The flammability of human fat
J.A. Topf & Söhne began life in 1878 as a company specializing in the production of industrial ovens, brewery equipment, and chimneys. In the 1920s and 30s, the factory began manufacturing crematoriums, which were delivered throughout Germany and exported abroad, although such ovens never became a major part of the company's bottom line. During World War II, however, the Nazi SS suddenly needed an efficient method for the disposal of the thousands of corpses piling up day after day as the Holocaust mass murder accelerated. Soon, Topf & Söhne engineers were busy calculating the most efficient way to burn thousands of dead bodies -- some company employees even visited camps -- Auschwitz, Buchenwald and Dachau among others -- to assist in the installation of the ovens and the newly designed gas-chamber ventilation systems that were created to pump out the poison gas that had collected in the rooms.
It is this history which the support network would like to document: the rooms in the administration building where top engineers calculated just how much fuel it would take to burn mass quantities of human bodies -- carefully taking into account the flammability of body fat; the shipping and receiving building next door where the ovens started on their journey to Auschwitz, and from which clerks wrote payment reminders to the chronically tardy SS; the large factory where the ovens were manufactured; and the smaller workshop where the iron doors and hinges were cast.
The question is: How can the structures be saved? In addition to entropy and vandalism, recent fires have done serious damage to the shipping and receiving building and other structures.
"The buildings are falling apart very quickly," says Eckhart Schörle, a historian with the support network who also gives periodic, informal tours through the site. "There is a worry that they could collapse entirely if nothing is done quickly to save them."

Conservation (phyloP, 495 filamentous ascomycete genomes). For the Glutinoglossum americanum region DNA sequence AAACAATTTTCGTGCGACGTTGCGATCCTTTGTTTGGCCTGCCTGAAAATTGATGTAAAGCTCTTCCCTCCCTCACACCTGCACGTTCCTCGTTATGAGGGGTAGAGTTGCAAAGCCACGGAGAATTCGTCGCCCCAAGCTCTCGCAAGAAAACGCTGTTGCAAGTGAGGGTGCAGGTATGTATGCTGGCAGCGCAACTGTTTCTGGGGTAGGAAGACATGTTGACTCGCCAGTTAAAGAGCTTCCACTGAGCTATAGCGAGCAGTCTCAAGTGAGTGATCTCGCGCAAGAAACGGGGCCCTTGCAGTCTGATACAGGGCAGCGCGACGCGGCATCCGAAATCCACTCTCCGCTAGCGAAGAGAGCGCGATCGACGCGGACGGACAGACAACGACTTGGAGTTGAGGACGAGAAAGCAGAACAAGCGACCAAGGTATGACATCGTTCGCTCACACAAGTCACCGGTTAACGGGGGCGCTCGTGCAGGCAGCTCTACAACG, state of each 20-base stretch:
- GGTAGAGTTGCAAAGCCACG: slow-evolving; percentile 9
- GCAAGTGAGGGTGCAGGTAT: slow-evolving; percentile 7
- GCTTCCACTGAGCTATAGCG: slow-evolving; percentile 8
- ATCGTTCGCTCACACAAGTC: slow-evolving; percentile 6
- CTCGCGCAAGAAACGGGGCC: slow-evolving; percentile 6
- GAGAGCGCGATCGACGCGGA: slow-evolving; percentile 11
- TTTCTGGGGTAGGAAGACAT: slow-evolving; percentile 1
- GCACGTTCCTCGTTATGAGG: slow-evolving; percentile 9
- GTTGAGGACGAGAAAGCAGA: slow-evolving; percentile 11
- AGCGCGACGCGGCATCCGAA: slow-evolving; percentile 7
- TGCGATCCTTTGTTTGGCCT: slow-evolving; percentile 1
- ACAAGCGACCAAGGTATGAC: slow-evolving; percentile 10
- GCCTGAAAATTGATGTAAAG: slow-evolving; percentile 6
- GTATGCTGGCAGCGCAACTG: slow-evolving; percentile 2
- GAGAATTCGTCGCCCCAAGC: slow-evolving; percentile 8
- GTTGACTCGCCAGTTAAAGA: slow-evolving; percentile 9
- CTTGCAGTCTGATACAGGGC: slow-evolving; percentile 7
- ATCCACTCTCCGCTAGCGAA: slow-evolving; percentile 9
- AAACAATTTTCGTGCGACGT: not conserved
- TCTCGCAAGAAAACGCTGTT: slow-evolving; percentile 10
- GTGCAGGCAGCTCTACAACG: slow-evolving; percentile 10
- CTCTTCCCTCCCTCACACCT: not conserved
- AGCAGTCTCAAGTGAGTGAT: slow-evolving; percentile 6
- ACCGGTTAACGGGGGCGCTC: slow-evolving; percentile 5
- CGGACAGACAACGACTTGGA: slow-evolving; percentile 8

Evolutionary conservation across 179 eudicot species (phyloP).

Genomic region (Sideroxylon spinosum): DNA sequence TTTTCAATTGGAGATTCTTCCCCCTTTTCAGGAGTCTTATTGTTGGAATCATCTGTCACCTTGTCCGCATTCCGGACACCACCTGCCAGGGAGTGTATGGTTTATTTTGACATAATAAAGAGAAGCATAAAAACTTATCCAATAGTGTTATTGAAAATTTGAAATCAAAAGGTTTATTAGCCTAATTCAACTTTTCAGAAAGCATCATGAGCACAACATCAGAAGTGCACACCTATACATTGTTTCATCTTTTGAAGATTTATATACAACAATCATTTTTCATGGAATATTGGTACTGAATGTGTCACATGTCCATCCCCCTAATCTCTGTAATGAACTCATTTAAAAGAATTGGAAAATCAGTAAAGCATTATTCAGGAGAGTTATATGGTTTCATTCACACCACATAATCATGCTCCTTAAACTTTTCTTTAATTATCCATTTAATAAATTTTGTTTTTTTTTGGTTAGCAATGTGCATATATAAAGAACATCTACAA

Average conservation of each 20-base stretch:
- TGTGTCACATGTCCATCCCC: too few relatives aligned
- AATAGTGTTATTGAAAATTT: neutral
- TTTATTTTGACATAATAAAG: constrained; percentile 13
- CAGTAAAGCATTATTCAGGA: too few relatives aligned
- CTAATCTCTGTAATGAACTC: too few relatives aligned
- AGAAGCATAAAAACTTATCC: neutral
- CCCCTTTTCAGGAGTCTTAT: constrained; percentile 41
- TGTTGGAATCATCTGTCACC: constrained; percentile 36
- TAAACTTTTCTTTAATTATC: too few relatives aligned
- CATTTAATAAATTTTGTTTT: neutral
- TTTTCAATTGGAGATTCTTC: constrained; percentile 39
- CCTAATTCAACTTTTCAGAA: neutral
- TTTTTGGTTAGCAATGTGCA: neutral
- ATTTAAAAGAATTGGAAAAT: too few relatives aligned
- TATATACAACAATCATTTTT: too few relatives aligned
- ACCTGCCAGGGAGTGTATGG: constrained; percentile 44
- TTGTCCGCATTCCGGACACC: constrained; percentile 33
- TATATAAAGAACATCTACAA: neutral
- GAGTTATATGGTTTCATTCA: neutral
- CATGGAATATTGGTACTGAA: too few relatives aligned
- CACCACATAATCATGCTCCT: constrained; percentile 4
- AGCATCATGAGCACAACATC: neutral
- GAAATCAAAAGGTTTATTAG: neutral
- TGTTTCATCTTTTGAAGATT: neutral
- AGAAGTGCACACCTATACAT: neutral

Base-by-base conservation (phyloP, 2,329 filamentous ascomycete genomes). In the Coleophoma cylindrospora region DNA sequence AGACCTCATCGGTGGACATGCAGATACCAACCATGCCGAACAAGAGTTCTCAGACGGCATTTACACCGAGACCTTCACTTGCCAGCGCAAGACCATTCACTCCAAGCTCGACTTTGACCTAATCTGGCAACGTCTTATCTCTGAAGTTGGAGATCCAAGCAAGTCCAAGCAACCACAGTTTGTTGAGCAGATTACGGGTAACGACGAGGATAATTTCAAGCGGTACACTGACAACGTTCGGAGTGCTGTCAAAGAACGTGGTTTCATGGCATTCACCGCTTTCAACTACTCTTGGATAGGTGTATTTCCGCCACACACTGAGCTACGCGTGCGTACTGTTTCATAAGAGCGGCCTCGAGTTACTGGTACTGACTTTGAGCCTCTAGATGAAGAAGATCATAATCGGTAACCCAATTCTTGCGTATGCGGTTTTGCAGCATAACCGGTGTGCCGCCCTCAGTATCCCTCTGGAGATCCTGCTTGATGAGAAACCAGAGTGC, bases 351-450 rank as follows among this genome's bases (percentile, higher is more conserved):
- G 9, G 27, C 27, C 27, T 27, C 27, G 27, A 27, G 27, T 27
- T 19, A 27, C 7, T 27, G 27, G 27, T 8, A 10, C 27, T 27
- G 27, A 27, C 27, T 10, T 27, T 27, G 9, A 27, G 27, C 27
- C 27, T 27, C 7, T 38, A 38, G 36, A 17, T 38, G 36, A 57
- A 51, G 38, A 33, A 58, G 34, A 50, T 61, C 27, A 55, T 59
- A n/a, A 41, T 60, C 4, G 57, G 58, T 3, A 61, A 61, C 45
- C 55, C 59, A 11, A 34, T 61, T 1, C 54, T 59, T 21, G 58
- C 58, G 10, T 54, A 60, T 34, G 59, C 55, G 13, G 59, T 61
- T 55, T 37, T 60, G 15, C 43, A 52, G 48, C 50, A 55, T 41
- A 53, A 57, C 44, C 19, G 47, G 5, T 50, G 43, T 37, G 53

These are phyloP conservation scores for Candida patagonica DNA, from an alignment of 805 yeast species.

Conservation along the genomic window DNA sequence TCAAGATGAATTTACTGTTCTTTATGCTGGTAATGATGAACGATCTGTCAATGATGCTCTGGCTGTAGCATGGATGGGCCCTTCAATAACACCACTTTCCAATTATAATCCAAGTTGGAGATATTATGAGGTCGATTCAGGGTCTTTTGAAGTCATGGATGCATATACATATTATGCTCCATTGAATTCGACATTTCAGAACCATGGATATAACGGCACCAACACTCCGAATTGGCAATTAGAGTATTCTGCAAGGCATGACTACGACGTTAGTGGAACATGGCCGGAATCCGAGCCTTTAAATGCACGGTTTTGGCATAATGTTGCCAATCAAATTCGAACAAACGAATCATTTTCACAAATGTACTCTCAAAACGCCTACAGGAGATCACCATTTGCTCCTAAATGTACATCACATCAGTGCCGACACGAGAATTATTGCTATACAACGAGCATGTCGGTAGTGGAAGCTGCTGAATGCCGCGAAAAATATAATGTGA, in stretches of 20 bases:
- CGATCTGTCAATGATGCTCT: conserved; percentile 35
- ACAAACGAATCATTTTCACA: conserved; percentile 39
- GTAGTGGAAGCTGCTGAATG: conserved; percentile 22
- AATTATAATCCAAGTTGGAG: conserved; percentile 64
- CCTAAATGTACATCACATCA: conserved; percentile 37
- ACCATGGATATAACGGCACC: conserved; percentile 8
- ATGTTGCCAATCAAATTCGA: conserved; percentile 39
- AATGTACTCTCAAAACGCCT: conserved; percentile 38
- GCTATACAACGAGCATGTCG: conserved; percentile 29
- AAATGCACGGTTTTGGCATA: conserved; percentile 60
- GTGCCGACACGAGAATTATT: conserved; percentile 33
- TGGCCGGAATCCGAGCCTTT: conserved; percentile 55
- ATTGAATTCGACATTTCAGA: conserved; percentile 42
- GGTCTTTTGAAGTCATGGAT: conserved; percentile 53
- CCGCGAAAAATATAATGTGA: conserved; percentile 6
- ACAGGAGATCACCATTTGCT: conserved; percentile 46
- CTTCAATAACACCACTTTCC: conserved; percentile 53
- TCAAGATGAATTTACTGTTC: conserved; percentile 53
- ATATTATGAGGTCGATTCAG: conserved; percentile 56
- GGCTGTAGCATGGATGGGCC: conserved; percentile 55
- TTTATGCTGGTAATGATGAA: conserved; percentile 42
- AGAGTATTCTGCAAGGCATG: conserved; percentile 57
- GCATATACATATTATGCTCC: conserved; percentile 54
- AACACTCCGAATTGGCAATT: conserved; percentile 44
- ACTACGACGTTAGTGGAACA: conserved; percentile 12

A center for learning
Given the daunting task of saving the entire factory site, the support network, and the city of Erfurt, has chosen to focus its initial attentions on the factory's administration building with hopes of acquiring additional buildings later. Indeed, in October of last year, Erfurt hired a historian to begin developing a workable concept for the planned information center. Annegret Schüle, who also designed the traveling museum exhibition and is writing a book on the history of Topf & Söhne, has been given until autumn 2007 to develop a workable project. Far from merely being a static museum or monument, she has been charged with creating an education center -- a place where young Germans, members of the fourth post-war generation, can go to learn about the Holocaust and the important role German industry played in the genocide.
And the squatters? They too have been encouraged to present a plan for what they would like to do on the site. For the moment though, they will continue organizing punk concerts and other events in their corner of the site.
"The squatters have been there for years," says Schüle. "At the moment we are only concentrating on one side of the property and the squatters have their spot on the other end. For now, the squatters seem content to continue just doing their thing."
The traveling exhibition, " The Engineers of the 'Final Solution'," is on display at the Ruhrlandmuseum in Essen, Germany, through June 25, 2006.